There are different types of solar panels including monocrystalline, polycrystalline and thin-film solar panels and all these have different solar efficiencies and specific parameters such as weight/densities, etc which you may want to consider when selecting or being advised by a solar professional based on the design of your PV system.
Once you have decided on the solar panels you want for your house or business and taking into consideration the design and size aspects of your system; you probably want to look into the financial aspects of the system. How you want to finance will depend on how much you can afford and whether you are willing to take a loan, pay for cash or enter into a power purchase agreement with the solar provider.
You might have used cash or loan financing packages before, however, you might not have entered into a power purchase agreement (PPA) which means you are entering into a contractual agreement with a particular solar provider to buy solar power at an agreed power rate that is usually slightly lower than your utility rate and for a specified period. The advantage of a PPA rate is that you don’t have to buy solar panels to go solar, but your solar provider does and you only pay the amount of solar you use charged at a specific rate per kilowatt-hour. Most PPA structures will allow you to go solar with no money down (or zero down-payment) and this helps to overcome the high initial cost of a PV system. Check this article to learn more about different financing models to help you go solar with the right package that suits you.
3. The right Installer
Finding the right solar installer will make sure that your PV system is well installed, maintained and meets all licensing/regulatory requirements in your local area. You want to ensure that your system is designed and maintained by well-trained professionals and who have a track record of installing systems without failure and following the specific laws and regulations set in your local area.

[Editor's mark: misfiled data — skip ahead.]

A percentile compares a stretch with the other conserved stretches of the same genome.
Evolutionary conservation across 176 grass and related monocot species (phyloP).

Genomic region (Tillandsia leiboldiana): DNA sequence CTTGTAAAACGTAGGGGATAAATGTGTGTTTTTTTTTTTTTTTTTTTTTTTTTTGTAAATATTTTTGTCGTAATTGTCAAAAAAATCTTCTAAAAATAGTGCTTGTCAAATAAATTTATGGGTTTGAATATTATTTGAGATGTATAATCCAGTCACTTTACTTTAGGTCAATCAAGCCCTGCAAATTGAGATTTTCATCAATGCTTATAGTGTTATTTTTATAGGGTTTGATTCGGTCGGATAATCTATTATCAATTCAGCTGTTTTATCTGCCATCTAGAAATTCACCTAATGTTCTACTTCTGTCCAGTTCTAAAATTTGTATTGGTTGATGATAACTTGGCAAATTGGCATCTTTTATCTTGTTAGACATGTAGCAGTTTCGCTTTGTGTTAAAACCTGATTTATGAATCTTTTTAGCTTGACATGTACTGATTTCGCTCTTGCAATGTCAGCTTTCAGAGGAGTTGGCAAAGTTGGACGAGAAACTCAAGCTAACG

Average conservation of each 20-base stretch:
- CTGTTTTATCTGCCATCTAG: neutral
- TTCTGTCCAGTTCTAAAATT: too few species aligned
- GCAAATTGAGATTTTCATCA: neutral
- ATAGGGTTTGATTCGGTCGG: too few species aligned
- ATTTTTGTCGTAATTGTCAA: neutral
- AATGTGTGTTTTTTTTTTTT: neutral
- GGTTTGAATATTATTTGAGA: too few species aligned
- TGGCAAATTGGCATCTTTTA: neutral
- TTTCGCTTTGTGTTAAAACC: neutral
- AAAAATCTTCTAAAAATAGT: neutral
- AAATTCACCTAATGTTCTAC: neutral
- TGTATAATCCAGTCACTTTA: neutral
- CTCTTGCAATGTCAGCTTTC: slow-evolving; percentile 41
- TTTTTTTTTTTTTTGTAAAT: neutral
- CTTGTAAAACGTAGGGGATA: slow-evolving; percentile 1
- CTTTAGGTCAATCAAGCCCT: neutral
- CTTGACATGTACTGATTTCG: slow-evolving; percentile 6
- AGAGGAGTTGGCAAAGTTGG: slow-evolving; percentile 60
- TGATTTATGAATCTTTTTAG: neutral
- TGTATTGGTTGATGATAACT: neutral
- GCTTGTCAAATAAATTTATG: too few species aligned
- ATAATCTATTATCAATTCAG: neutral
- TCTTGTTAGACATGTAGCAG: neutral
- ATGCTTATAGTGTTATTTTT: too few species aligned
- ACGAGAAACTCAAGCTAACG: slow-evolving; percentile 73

A good place to start is to read online reviews about a particular solar installer, but you probably might not find these reviews or perhaps there are none. Use of online solar tools may be a better place to start, because not only do you get multiple solar quotes from different solar installers, but also presented with a platform that has already pre-screened installers based on experience, track record and the various solar installation certifications that they have.
This way you are able to compare apples to apples using a set criteria and their solar quotes.
Join EnergySage today to learn more about how to find the right solar for you!
EnergySage is one of the online solar tools that not only shows you the numbers of how much you can save with solar but answers all the questions captured in this article in more detail and that is specific to your house or business because you input your physical address giving you a number that has been collected using LIDAR technology.
A recent study by the National Renewable Energy Laboratory (NREL) found out that PV installers using platforms like the EnergySage bid $0.24 per watt lower because of increased solar installer competition.